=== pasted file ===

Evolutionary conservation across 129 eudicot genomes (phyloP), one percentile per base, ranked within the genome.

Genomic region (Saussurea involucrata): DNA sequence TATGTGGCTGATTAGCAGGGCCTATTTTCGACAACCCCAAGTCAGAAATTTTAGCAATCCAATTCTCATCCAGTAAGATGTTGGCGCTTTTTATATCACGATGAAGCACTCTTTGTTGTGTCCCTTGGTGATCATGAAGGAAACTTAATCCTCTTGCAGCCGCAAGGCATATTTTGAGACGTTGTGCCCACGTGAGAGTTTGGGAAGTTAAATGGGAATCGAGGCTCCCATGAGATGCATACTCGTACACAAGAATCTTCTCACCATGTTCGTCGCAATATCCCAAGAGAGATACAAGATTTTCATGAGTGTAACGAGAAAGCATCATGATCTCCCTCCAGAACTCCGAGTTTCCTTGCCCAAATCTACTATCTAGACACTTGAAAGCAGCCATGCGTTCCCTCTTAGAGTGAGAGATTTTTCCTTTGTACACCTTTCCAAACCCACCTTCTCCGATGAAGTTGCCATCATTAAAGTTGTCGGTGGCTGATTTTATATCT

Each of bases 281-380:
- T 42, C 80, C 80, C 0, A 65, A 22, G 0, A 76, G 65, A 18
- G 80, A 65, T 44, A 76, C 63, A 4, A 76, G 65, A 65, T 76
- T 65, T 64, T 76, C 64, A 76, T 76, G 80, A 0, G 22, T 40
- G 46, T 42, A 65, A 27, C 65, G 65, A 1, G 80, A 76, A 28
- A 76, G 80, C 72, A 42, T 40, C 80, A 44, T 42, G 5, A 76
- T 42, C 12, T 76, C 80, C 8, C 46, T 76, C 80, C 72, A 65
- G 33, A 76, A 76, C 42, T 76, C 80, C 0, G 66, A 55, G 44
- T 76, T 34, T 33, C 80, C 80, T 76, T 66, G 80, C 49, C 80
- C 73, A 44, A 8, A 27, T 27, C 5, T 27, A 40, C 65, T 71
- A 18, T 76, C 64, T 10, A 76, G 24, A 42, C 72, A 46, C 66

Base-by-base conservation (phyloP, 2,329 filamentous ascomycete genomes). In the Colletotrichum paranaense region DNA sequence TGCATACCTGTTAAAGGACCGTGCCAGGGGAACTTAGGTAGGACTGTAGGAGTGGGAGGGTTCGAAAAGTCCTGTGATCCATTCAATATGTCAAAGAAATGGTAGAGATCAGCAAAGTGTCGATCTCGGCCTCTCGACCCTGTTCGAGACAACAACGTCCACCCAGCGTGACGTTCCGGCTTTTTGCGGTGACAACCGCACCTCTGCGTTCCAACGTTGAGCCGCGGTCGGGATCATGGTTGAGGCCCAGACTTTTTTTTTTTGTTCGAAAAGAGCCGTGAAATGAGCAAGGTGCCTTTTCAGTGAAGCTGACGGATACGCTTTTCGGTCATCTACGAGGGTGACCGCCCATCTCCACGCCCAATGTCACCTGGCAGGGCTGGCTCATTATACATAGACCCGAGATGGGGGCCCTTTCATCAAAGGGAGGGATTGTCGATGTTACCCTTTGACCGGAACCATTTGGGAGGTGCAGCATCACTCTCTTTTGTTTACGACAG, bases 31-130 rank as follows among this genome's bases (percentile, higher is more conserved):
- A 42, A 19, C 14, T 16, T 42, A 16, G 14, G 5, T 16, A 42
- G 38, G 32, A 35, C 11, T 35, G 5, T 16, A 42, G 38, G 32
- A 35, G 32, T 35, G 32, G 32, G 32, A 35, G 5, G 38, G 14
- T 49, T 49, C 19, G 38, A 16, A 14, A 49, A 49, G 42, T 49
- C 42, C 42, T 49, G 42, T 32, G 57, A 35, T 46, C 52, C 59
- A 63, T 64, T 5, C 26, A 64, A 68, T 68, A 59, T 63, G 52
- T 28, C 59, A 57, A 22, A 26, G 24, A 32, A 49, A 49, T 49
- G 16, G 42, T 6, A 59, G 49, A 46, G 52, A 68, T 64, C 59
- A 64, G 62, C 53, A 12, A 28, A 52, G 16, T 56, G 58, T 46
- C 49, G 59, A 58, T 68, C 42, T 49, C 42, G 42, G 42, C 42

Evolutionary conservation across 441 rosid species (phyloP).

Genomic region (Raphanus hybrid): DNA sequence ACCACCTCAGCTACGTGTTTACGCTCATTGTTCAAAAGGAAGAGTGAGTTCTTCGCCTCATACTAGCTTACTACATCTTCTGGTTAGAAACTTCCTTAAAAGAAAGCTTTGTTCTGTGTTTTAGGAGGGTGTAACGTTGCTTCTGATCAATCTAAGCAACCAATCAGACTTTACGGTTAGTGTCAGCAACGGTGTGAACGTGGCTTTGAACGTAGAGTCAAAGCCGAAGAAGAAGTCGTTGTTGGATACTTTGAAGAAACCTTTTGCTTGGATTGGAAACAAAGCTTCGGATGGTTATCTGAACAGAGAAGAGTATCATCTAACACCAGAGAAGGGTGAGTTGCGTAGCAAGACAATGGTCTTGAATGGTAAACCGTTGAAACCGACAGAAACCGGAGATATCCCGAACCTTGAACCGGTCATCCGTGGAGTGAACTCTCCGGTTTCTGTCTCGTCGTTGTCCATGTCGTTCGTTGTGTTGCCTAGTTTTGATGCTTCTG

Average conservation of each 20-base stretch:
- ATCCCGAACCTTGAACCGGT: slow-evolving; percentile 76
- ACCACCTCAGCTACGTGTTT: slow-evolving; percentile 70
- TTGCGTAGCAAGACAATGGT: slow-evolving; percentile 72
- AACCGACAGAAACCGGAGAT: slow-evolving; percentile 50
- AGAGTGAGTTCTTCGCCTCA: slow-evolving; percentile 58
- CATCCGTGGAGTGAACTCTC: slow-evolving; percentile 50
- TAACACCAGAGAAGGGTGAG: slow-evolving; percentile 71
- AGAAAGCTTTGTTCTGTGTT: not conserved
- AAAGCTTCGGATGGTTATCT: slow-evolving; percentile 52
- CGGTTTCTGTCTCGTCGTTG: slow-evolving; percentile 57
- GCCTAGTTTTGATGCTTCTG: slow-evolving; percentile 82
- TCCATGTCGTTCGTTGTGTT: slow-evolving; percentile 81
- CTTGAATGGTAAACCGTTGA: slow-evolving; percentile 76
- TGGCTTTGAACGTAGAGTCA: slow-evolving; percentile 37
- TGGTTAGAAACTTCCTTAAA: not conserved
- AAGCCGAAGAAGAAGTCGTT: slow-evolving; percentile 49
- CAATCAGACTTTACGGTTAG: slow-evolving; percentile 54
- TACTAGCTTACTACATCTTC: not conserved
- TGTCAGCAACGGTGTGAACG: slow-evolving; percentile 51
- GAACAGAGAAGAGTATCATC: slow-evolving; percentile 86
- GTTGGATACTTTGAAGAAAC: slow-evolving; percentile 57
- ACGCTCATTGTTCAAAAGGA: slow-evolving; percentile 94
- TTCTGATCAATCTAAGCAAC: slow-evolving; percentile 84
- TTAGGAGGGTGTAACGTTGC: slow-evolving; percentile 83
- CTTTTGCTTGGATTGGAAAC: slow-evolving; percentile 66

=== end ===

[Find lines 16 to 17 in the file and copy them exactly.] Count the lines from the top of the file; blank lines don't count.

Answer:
- G 38, G 32, A 35, C 11, T 35, G 5, T 16, A 42, G 38, G 32
- A 35, G 32, T 35, G 32, G 32, G 32, A 35, G 5, G 38, G 14